I feel like an alien in this blogosphere. It takes me back to my first year of college and English 101. I would spend hours in the library agonizing over a 250 word creative writing assignment, sure that I was going to fail college.
I’m a scientist! Quantitative, analytical, exacting, these words make me feel at ease. Step by step, no fluff, direct and to the point are my approach. I wrote Army SOP’s in my sleep. Organic Chemistry, the medical school make it or break it course, no problem.
Crossword puzzles – no. Sudoku’s – YES!!!
Trivial Pursuit – only if I’m forced, can be on Jeff’s team, and given the science questions.
Clue – my favorite! Take my advice, though, never play this game with Jeff. He will make an accusation on the second round just so he can get out of the game.
During my childhood, my dad would often take us fishing. I didn’t mind putting worms on the hook, but balked at minnows. Yet when dad was cleaning the fish, I found myself dissecting them to see how they were made.
In junior high we had a project to boil a frog and then dissect it. I went the extra mile and repeated the project at home, reassembling the skeleton with glue. I’m now wondering what my mother must have thought about her daughter, and what she did with the pan when I was finished. I think I still have the frog bones somewhere. I’ll be sure to post a picture when I find them.
My parents always had nature magazines available for us to read. I would cut out pictures of the animals and hang them on my wall. There’s a notebook on our bookshelf with many of these clippings in document protectors. Young children love to look at them.
You’ll understand why my first aspirations were to be an Environmental Conservationist, then a veterinarian. My ambitions expanded to discovering the cure for cancer, until I watched a film of an open heart surgery. When I saw the surgeon holding a beating heart, that sealed the deal. I would go to medical school.
My youngest daughter just read this blog post over my shoulder and exclaimed, “Mom, you are disgusting!” I don’t think any of my family shares my love for biological science. During a middle school class in which my oldest son was expected to dissect a pig, he commented to the group, “I wish my mom was here, she would do this for me.”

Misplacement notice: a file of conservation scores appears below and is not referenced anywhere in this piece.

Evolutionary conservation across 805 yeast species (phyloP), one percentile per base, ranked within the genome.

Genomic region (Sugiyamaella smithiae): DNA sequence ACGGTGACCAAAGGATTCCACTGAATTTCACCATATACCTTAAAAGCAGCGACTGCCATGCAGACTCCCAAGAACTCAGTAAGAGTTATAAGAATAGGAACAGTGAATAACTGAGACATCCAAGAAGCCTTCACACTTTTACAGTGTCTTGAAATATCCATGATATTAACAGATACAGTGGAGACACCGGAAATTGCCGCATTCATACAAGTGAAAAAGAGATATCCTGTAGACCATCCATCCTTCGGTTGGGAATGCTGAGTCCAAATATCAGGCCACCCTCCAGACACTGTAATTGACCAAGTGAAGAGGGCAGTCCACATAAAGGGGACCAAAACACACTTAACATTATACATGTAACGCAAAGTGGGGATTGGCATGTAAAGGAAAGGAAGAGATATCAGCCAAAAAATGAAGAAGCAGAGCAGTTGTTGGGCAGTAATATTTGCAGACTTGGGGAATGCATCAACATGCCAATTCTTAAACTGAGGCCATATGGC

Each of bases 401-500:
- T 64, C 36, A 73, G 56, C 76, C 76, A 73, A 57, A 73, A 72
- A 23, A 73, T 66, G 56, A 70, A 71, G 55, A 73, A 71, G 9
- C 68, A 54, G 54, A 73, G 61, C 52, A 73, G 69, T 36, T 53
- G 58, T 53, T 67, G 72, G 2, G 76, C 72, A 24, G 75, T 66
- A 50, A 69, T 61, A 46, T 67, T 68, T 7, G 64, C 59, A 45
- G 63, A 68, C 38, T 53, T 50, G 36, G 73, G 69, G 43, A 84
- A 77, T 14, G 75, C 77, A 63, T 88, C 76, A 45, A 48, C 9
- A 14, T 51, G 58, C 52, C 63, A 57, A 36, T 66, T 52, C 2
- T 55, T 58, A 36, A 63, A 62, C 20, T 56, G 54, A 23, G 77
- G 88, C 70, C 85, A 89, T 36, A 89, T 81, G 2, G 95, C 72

Although I left my science career years ago, my love for science remains. I recently shared my box of nature treasures with my cub scout wolves. It included a couple of snake skins that I found in the back yard, a large, intact turtle shell claimed during a white elephant gift exchange, and some cool rocks. They were impressed! I’m keeping these treasures for when I have grand kids!
Sometimes my science knowledge can get in the way. Remember, my degree is in microbiology, so you will understand my comment to Jeff as we stepped into the gondola on the canals of Venice, “Do you know what’s growing in that water?!!”
Over the last few years, several of my children have asked me what I was going to do with my time when they all left home. I never expected my answer to include writing a blog. I could count on one hand the number of blogs that I’ve ever seen. Since I have signed up for this endeavor, I’m striving to live up to the Cub Scout Motto, Do Your Best!
A month before the idea of a blog had even developed, I attended a few creative writing classes. As a family history consultant, I knew that recording the stories of our life is important, and wanted to improve in this area. Perhaps writing the essays for the course is what started the blog ball rolling for me. I sent one of these compositions to a high school English teacher who had taught a few of our children. I told her to not hold back when using the red pen, I wouldn’t be offended. She really believed what I said! The comma seemed to be my biggest problem. I think the usage rules for the little squiggle have changed in the last 35 years.
Thesaurus.com has become one of my most frequented websites. I’ve reviewed a few style guides but haven’t yet settled on one, and still on my list is to find a grammar and punctuation reference. Writing is work for me! Jeff originally thought we should make three posts per week with me writing two. Now that we’ve started, he thinks we’ll be lucky to get one out of me each week. My brother is still waiting for me to review my chapter in the family history he wrote three years ago.
Since Jeff and I haven’t done a very good job of journaling our lives, perhaps this is God’s way of moving us to record our experiences here on earth. Ideas keep popping into my head, sometimes at 2 am, and I can’t rest until I have put an outline of my thoughts on paper. I guess my mind knows the responsibility I’ve taken, so it has started churning out stories. In fact, “My Mind” is a topic I plan to address in a future essay. Jeff says he is interested in reading that one, and I hope you will be, too.